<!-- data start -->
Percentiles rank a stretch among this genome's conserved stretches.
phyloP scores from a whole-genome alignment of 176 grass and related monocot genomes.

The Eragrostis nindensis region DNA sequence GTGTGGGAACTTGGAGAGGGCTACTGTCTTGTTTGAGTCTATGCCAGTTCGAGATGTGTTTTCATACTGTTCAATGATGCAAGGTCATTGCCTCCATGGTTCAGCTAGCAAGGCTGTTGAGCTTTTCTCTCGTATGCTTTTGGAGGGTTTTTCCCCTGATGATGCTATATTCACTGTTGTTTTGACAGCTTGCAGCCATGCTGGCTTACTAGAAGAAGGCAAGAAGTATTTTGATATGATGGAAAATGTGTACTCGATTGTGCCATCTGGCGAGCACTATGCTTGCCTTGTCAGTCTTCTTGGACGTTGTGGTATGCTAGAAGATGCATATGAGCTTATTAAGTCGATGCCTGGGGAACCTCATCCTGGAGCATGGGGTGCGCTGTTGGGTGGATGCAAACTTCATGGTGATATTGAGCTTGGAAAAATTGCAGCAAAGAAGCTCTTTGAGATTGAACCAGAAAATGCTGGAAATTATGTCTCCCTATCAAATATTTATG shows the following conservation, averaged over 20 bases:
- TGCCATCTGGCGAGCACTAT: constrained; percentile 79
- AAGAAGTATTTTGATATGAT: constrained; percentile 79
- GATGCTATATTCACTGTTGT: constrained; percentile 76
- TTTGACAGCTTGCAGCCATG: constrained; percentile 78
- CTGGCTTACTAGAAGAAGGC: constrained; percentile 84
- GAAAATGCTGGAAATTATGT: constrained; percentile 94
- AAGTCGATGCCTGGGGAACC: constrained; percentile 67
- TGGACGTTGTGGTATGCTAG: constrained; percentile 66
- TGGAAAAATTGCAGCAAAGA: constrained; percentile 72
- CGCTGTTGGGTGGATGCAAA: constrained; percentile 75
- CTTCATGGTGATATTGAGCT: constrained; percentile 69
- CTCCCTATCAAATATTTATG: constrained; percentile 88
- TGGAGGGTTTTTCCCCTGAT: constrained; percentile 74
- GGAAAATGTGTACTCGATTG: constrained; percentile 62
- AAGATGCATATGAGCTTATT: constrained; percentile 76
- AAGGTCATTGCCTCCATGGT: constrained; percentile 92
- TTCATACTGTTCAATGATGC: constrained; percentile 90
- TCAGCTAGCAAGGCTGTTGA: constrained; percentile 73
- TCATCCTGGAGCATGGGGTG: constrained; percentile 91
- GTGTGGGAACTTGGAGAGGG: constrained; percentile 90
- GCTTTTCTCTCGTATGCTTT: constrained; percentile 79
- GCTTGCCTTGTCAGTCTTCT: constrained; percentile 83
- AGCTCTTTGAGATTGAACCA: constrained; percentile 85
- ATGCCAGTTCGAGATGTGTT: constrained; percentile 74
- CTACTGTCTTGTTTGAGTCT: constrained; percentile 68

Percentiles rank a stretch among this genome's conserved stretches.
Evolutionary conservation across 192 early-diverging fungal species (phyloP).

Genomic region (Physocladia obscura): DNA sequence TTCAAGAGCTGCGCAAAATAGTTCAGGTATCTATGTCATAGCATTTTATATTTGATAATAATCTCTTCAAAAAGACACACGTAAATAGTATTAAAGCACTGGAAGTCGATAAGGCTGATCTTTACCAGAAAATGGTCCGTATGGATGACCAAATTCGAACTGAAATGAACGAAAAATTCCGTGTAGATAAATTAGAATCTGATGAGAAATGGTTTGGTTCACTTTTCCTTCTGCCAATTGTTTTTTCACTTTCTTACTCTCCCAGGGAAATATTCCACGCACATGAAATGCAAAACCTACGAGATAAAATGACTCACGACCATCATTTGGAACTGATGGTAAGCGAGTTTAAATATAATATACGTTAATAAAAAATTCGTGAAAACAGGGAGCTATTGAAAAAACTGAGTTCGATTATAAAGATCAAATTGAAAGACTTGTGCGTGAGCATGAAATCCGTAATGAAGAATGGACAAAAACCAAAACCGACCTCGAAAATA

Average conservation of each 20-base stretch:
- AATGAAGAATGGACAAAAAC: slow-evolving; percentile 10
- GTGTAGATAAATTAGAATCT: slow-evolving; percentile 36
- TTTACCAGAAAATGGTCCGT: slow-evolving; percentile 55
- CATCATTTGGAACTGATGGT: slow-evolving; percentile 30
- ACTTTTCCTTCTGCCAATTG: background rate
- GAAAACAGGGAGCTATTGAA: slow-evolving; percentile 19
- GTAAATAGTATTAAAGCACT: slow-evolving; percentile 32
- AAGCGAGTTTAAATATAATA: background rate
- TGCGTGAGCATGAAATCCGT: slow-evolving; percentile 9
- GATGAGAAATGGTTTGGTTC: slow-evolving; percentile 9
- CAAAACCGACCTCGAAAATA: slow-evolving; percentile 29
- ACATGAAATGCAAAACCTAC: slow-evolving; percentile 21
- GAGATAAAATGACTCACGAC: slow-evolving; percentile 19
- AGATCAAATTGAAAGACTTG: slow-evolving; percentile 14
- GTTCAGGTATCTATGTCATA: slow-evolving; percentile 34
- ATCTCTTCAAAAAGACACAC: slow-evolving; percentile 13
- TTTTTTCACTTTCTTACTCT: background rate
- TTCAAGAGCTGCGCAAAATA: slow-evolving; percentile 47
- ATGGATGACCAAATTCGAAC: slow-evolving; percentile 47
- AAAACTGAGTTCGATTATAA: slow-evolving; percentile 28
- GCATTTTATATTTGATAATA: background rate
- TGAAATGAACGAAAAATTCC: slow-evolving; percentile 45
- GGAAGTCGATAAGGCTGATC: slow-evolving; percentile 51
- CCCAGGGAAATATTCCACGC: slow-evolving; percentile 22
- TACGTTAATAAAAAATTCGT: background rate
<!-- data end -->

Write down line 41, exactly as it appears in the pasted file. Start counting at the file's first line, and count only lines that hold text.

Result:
- TGCGTGAGCATGAAATCCGT: slow-evolving; percentile 9